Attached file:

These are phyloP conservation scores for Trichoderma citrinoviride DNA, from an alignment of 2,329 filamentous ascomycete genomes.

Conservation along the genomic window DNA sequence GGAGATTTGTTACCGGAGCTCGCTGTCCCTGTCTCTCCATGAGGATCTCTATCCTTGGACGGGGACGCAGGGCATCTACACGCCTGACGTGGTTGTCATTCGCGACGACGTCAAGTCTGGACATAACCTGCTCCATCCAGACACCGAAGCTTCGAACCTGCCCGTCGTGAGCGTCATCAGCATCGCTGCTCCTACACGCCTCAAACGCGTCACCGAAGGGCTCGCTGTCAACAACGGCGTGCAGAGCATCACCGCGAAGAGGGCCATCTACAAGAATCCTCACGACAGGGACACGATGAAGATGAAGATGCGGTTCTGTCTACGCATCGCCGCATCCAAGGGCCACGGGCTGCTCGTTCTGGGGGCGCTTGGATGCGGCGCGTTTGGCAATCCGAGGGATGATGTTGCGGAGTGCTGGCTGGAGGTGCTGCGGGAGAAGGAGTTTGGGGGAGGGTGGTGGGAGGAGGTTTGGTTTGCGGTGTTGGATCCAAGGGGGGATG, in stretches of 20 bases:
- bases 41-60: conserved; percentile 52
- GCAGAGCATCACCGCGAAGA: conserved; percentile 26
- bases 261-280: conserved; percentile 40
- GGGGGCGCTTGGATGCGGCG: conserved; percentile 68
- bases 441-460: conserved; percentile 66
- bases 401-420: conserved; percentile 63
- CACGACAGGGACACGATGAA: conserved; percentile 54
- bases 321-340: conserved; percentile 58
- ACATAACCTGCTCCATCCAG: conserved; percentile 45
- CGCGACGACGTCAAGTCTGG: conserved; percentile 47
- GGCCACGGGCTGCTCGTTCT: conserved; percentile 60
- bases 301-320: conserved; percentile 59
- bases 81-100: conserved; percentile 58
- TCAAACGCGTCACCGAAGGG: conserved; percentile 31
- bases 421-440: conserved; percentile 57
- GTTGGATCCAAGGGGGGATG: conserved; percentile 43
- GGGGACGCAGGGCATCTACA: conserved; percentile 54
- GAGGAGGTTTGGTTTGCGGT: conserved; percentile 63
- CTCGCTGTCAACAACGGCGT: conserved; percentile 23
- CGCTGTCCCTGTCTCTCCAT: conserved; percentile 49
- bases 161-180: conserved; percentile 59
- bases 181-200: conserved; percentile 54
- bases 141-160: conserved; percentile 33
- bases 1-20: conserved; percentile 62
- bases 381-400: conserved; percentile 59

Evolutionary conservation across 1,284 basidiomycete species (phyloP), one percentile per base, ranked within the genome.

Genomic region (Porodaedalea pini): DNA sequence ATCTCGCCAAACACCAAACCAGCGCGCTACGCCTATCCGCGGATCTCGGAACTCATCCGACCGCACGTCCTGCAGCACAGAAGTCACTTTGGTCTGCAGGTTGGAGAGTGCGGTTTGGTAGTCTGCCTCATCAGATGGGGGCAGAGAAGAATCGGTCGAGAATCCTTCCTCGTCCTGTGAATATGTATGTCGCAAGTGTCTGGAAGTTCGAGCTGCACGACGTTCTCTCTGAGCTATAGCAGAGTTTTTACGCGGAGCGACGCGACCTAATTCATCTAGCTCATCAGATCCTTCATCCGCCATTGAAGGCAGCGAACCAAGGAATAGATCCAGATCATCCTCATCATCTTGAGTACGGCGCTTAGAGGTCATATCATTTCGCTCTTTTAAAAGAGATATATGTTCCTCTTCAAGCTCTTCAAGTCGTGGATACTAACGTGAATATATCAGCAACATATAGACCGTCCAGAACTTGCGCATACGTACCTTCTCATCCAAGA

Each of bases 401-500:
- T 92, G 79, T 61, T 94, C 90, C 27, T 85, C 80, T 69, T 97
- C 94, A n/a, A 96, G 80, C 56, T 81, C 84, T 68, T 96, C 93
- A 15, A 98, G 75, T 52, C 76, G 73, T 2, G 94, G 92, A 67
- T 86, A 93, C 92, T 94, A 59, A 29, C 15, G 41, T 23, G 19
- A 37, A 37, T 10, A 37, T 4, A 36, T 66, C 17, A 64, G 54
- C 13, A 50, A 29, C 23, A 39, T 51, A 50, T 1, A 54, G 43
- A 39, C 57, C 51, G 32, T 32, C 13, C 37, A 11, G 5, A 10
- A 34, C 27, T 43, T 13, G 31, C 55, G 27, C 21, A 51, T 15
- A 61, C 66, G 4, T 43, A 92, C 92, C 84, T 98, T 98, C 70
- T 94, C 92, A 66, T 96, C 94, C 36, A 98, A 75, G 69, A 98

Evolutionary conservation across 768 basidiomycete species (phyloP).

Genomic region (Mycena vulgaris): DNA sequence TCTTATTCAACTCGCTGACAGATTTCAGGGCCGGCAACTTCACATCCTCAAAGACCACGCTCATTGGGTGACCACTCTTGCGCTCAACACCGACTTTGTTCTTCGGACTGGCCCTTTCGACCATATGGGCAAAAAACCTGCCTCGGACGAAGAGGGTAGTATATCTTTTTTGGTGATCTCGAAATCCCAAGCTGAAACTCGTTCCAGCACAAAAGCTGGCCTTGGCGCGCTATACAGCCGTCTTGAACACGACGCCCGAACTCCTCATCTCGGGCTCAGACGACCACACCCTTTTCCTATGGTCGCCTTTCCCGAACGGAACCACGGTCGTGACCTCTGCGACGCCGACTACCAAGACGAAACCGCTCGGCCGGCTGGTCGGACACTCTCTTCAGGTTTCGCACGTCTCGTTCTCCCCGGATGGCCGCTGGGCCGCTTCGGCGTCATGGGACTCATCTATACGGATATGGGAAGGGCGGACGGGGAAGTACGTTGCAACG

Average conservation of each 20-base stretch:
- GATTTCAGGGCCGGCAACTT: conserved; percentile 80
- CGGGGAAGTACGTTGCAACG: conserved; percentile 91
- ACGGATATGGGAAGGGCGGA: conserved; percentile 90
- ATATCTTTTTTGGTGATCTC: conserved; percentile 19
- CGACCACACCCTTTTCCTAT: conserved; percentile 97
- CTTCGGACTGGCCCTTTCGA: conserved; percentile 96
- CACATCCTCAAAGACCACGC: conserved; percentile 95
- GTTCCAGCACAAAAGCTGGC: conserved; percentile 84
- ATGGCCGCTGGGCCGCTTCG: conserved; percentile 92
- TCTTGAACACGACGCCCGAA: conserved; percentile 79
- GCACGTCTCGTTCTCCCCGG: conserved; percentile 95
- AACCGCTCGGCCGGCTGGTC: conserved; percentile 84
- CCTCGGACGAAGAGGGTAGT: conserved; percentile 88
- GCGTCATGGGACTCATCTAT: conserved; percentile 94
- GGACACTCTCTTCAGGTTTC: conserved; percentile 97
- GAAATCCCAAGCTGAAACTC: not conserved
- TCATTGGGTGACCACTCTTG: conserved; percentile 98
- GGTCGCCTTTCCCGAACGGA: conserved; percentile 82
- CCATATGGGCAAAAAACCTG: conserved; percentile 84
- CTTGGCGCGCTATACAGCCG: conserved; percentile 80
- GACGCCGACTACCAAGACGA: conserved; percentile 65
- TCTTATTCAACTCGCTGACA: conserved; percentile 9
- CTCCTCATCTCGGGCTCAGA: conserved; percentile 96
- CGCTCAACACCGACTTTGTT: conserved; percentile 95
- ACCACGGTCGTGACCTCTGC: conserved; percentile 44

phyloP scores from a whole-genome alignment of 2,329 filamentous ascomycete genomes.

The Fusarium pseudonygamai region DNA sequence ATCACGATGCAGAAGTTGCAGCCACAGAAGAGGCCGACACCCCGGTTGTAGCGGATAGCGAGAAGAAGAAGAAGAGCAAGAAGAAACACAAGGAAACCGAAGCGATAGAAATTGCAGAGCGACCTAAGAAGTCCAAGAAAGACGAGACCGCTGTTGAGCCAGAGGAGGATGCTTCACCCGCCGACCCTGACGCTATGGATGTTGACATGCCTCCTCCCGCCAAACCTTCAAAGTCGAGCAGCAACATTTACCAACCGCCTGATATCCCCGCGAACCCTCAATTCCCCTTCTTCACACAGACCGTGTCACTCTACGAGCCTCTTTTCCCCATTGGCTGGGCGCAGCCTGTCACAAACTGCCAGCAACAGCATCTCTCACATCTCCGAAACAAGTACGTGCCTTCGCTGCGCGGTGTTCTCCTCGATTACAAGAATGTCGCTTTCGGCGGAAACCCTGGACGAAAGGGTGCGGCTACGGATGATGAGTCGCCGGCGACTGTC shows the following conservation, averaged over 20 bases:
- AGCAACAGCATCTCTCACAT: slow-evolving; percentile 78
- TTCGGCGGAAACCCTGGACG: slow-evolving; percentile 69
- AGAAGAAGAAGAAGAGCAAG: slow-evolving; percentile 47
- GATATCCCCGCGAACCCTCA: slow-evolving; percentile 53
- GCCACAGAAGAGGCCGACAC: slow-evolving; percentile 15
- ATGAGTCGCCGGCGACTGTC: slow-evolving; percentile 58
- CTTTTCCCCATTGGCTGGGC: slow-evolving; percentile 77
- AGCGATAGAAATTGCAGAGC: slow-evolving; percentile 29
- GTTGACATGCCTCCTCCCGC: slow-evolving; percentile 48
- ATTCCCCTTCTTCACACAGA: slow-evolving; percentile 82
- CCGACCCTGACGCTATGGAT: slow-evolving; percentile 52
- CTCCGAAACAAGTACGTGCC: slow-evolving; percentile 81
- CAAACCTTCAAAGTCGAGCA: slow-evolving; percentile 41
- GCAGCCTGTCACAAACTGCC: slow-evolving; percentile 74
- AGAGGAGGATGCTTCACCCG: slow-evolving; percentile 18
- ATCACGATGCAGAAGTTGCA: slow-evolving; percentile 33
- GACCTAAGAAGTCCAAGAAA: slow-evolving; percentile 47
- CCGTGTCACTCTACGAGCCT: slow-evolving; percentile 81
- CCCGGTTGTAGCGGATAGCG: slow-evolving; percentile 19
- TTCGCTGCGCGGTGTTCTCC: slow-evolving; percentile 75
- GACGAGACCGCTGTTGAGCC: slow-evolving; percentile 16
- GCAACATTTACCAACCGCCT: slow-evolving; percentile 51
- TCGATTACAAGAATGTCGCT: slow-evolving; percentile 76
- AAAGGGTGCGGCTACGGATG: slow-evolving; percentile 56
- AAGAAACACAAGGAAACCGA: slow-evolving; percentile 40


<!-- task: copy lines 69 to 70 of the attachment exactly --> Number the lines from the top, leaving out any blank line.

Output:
phyloP scores from a whole-genome alignment of 2,329 filamentous ascomycete genomes.

The Fusarium pseudonygamai region DNA sequence ATCACGATGCAGAAGTTGCAGCCACAGAAGAGGCCGACACCCCGGTTGTAGCGGATAGCGAGAAGAAGAAGAAGAGCAAGAAGAAACACAAGGAAACCGAAGCGATAGAAATTGCAGAGCGACCTAAGAAGTCCAAGAAAGACGAGACCGCTGTTGAGCCAGAGGAGGATGCTTCACCCGCCGACCCTGACGCTATGGATGTTGACATGCCTCCTCCCGCCAAACCTTCAAAGTCGAGCAGCAACATTTACCAACCGCCTGATATCCCCGCGAACCCTCAATTCCCCTTCTTCACACAGACCGTGTCACTCTACGAGCCTCTTTTCCCCATTGGCTGGGCGCAGCCTGTCACAAACTGCCAGCAACAGCATCTCTCACATCTCCGAAACAAGTACGTGCCTTCGCTGCGCGGTGTTCTCCTCGATTACAAGAATGTCGCTTTCGGCGGAAACCCTGGACGAAAGGGTGCGGCTACGGATGATGAGTCGCCGGCGACTGTC shows the following conservation, averaged over 20 bases: